Social constructs have always been one of my numerous interests. I find socially engineered problems of particular interest. One of the topics I am greatly concerned with is the insolence and lackadaisical approach to life that teenagers in the western world seem to adopt. Imagine my surprise when I first immigrated to the United States at age 18 and encountered the self absorbed, rude and myopic view that teenagers tend to have. I was flabbergasted by the laxitude with which teenagers were treated in America. I was totally aghast when my freshman class spent an hour session on strategies for success in college such as waking up early and making sure you did not miss 8am class times. I was perplexed that the professors were using valuable class time to review what most people would consider basic home training.
I couldn’t believe my eyes when I saw that my University had a major called “undecided”. I remember asking my advisor “how could anyone be allowed to matriculate if they are undecided, they could not even decide on General Studies?” It wasn’t until had been in America for at least 3 years that I began to get a glimpse into the real problem. American teenagers are treated like “mini gods” by their parents. Most of them have little to no responsibility. Sometimes their parents have to bribe them to get their attention. Children make inordinate demands on their parents who willingly pay them gladly for fear that their children may resent them for being seen as inferior to their peers consequently causing them to not fit in. The fear of not fitting in is a problem which seems to drive parents into shopping binges and frenzies. Personally I believe we should instruct teenagers that the expectation is that they not fit in with their peers but rather fit in with their families and communities to become contributing members in our society.
I wondered how American teenagers managed to develop such a knack for carefully engineered and executed temper tantrums as well as an inordinate sense of self entitlement. Pop culture and iconic teen movies such as American Pie seem to potentiate this idea that any and every thing is excusable because one is a teenager. I finally came to the realization that from the time most teenagers are thirteen their upbringing is essentially mortgaged out to after school programs and activities such as sports, clubs, hobbies, jobs etc. On average, a 16 year old American teenager spends about 10-15 hours a week at home actively interacting with their families. However, most of that time is spent complaining, fighting with siblings, throwing tantrums and arguing with parents for less strict rules etc. How can we really blame teenagers when a recent survey by Commonsense media showed that parents of tweens and teens spend more than nine hours a day on average on screens.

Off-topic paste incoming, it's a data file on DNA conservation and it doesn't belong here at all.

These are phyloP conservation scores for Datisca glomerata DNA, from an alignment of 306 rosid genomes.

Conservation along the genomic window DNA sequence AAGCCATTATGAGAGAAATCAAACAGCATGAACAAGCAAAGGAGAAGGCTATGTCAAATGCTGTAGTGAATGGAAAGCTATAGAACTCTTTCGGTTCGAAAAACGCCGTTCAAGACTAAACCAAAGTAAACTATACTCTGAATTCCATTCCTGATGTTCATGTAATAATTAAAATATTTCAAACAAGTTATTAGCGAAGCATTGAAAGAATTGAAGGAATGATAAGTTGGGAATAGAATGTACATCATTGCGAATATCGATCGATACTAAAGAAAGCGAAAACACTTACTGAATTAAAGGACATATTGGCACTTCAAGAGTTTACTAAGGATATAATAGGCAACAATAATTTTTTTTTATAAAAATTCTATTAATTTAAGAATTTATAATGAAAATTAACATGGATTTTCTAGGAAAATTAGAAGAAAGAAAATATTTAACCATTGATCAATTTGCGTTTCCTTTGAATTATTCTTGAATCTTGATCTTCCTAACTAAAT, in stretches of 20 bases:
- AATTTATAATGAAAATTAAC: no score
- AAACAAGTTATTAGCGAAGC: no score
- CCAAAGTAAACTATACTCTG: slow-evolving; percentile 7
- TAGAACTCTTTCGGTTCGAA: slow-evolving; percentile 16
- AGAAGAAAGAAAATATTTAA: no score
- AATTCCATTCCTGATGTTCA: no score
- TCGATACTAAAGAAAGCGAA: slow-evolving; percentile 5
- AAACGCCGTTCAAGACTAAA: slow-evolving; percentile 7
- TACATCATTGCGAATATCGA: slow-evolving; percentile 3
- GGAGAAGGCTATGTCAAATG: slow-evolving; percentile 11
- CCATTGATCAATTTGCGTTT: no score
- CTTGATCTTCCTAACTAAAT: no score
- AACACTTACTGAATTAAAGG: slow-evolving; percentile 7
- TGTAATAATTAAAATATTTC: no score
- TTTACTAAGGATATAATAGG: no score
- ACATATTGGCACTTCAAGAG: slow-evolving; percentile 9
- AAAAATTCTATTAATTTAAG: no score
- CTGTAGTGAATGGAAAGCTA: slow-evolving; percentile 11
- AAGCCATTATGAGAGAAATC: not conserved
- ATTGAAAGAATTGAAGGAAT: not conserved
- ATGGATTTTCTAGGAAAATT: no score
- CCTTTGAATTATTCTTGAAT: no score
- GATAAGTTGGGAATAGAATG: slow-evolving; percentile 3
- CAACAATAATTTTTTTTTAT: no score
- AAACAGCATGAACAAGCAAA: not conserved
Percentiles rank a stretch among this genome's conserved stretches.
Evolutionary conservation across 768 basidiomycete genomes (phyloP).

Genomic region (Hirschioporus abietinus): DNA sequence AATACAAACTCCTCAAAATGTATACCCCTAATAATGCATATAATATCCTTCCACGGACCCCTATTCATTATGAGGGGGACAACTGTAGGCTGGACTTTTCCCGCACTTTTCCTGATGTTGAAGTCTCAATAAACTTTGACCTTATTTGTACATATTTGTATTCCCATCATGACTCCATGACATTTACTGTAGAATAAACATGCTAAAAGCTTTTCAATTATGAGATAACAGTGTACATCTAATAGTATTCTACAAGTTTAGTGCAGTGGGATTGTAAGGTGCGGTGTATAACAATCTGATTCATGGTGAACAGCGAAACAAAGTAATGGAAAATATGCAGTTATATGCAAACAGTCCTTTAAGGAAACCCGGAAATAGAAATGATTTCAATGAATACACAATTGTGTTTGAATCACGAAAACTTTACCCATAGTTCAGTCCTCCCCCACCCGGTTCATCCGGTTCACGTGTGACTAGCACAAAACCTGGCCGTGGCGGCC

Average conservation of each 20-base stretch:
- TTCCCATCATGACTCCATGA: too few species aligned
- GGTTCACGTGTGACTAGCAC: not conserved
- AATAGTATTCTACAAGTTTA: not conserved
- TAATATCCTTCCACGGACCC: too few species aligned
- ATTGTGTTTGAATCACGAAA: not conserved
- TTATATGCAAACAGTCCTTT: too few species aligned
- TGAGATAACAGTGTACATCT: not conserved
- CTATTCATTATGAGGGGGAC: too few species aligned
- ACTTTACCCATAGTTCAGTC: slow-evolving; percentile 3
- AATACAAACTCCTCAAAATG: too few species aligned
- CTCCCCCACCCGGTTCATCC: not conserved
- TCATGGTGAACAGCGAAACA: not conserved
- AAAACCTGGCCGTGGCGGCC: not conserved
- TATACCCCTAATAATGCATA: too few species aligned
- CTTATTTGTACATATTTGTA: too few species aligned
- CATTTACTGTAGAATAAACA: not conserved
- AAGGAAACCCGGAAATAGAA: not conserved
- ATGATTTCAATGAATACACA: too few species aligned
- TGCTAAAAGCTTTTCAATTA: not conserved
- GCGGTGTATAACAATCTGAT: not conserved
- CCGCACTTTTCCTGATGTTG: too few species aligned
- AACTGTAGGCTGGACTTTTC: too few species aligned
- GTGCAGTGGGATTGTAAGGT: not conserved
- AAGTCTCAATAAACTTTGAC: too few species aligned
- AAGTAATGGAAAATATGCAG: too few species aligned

I remember growing up in Cameroon, West Africa where most days I was expected to have dinner with my family, actively contribute to the upbringing of my siblings and to the balance of our household. I am not implying that no youths in other cultures have temper tantrums. However, they are not considered a rite of passage, they are considered more of an anomaly. My point is, high school students can not be treated like mentally incapacitated citizens for 4 years with no sense of responsibility or duty then somehow magically transform themselves into responsible adults who make positive contributions to society. One can argue that most high schoolers need to spend even more time with their parents since they are so impressionable at that age but somehow this society accepts the fallacy which purports that the relationships teenagers have with their friends is sacred and even more valuable than their relationship with their families. I want to debunk the lie that fitting in with friends is an absolute necessity. I personally remember very few people that I went to high school with. I remember most of the people who were in my specific area of specialization but on average I do not remember at least half of my high school class. In general, most relationships formed in high school do not carry over into adulthood – so why spend so much time on them?
If I learned anything from my parents who raised 8 children on a middle class income, it is that children will always live up or live down to their parent’s expectations. Here are some examples of exceptional teenagers in their times; Queen Elizabeth II was 14 when she entered public service, she was 16 when she was appointed colonel over the Grenadier Guards in the UK. Joan of Arc led the french army to a historic victory at the age of 17 and was martyred at age 19. Bobby Fischer became a chess grandmaster at age 15. Malala Yousafzai received a Nobel Peace prize at age 17 in 2014; she was the youngest recipient in the history of the Nobel Peace prize. She started championing women’s rights at age 11. At age 19, Mark Zuckerberg commercialized Facebook and the list goes on and on. My goal in writing this is to caution parents that by coddling and adopting a laissez faire attitude with teenagers they may be doing them a great disservice by inadvertently stunting their emotional growth and thwarting their ability to reach their maximum potential. I leave you with a definition of social construct: “a social construct is an idea or notion that appears to be natural and obvious to people who accept it but may or may not represent reality, so it remains largely an invention or artifice of a given society”.